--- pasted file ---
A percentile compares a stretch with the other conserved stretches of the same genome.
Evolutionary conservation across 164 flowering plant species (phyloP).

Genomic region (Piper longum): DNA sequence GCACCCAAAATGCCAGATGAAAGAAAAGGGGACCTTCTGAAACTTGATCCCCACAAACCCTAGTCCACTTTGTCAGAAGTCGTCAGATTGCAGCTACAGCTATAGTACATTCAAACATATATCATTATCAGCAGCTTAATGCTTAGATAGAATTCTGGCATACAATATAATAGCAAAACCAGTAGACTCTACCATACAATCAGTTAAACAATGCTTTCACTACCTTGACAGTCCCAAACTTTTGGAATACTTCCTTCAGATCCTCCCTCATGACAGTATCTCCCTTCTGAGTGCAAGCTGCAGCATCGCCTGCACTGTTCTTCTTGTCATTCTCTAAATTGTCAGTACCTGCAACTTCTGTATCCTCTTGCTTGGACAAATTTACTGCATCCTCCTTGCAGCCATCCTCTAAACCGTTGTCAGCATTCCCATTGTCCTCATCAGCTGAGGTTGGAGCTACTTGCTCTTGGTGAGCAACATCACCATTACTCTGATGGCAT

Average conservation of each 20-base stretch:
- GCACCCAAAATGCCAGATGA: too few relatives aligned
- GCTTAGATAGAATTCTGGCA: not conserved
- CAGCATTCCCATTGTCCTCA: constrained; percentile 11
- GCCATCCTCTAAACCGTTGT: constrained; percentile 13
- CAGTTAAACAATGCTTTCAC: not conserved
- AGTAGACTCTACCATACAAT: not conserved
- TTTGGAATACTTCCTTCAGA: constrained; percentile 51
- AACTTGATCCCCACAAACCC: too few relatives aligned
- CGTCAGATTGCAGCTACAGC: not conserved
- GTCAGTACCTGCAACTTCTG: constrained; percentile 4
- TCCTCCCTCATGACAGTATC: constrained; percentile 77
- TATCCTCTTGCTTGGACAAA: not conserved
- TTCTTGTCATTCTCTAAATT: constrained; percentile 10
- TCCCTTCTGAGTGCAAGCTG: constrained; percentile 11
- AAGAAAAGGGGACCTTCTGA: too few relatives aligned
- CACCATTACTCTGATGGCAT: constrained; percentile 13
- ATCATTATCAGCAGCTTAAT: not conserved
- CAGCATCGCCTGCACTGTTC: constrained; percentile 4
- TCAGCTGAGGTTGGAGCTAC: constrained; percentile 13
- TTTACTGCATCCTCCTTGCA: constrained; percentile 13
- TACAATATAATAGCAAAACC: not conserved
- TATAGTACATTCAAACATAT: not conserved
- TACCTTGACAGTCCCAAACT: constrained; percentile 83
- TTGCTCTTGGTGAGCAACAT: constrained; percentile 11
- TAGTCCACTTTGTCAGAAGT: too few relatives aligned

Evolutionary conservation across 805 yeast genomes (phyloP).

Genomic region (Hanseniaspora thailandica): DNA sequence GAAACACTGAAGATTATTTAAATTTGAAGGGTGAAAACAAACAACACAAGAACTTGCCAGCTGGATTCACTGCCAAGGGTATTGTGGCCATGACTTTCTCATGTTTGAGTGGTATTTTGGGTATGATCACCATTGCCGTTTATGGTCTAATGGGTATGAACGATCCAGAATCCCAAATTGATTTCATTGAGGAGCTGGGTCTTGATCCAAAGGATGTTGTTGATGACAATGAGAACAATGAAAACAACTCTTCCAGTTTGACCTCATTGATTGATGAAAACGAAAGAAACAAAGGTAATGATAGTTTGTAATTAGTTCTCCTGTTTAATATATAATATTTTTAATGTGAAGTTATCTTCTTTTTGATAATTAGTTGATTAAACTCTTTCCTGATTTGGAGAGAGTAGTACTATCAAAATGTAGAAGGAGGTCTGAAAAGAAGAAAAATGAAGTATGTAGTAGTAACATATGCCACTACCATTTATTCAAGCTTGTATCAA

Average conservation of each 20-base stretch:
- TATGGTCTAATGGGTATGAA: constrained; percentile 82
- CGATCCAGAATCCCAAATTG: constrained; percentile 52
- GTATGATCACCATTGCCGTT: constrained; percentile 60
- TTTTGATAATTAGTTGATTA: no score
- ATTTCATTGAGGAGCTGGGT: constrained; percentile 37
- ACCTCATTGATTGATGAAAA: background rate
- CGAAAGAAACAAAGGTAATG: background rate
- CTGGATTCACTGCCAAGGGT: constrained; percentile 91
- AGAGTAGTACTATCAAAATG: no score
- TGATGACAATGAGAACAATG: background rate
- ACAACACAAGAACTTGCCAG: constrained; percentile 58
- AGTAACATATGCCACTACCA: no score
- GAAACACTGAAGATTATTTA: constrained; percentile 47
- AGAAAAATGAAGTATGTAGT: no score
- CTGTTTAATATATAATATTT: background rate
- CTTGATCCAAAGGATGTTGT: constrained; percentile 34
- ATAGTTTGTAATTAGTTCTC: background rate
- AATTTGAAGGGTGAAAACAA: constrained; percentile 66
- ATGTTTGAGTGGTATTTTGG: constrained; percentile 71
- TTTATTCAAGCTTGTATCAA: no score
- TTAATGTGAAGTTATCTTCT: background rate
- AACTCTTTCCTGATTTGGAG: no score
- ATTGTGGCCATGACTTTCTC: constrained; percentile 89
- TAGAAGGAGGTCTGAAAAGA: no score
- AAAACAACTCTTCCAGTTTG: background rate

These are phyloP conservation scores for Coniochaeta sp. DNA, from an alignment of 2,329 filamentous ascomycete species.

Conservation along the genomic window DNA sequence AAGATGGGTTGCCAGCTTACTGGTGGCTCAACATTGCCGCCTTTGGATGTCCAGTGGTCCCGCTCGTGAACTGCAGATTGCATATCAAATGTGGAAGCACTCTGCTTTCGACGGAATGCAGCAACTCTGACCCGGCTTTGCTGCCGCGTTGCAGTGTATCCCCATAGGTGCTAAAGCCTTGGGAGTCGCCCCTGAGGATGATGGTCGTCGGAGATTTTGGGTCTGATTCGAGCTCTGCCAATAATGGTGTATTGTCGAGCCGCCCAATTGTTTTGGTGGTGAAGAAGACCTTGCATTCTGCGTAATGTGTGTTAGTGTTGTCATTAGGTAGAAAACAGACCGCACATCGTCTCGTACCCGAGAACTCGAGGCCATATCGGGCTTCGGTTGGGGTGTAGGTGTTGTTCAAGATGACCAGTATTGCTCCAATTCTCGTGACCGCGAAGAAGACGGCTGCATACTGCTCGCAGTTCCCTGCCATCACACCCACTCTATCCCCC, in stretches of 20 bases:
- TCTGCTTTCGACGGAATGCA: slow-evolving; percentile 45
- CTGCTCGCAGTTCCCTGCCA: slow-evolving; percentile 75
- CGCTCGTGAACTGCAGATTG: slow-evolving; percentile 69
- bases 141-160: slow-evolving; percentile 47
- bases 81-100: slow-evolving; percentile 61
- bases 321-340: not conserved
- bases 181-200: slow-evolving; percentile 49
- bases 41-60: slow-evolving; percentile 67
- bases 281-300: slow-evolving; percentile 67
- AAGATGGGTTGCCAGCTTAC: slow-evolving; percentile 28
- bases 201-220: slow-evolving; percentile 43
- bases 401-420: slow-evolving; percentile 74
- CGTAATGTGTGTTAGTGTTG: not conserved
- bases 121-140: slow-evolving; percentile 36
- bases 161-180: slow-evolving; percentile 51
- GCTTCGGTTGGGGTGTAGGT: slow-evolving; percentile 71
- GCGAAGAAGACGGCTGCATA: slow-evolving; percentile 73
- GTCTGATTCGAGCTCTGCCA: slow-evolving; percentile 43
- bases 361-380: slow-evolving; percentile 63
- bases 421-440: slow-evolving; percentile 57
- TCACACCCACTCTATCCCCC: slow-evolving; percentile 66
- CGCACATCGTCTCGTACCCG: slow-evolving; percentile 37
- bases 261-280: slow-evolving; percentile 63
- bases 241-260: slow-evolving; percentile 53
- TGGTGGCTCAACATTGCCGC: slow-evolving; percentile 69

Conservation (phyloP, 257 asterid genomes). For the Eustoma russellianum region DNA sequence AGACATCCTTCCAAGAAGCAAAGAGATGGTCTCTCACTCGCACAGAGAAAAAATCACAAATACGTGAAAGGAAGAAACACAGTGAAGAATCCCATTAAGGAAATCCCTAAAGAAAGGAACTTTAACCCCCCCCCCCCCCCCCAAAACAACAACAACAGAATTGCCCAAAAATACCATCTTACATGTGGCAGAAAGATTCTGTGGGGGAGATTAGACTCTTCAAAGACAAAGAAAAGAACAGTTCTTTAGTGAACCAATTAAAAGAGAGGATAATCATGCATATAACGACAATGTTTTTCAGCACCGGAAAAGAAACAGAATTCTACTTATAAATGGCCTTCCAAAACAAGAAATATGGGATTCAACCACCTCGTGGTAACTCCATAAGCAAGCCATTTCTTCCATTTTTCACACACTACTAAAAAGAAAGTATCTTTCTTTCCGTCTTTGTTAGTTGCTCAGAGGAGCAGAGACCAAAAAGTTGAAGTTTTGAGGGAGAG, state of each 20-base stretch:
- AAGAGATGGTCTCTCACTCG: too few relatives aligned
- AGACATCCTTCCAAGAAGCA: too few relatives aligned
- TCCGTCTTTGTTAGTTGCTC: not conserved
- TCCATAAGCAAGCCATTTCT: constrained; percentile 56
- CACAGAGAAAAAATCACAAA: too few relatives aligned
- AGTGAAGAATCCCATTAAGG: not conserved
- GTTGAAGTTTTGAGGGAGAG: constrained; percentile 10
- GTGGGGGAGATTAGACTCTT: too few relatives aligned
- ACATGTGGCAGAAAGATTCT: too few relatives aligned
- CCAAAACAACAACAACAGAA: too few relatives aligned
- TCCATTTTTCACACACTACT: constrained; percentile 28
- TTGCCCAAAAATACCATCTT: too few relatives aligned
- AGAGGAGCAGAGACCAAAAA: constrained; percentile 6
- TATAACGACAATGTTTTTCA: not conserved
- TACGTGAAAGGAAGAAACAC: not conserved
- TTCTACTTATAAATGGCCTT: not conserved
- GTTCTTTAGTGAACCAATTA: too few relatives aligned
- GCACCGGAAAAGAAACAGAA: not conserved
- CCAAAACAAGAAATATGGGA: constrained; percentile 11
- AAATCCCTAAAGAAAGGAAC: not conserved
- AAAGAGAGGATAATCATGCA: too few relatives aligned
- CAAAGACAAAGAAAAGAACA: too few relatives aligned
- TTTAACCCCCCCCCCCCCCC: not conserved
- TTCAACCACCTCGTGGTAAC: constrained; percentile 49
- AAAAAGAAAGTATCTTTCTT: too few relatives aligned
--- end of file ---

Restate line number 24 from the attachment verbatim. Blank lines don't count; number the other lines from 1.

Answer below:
- TTTACTGCATCCTCCTTGCA: constrained; percentile 13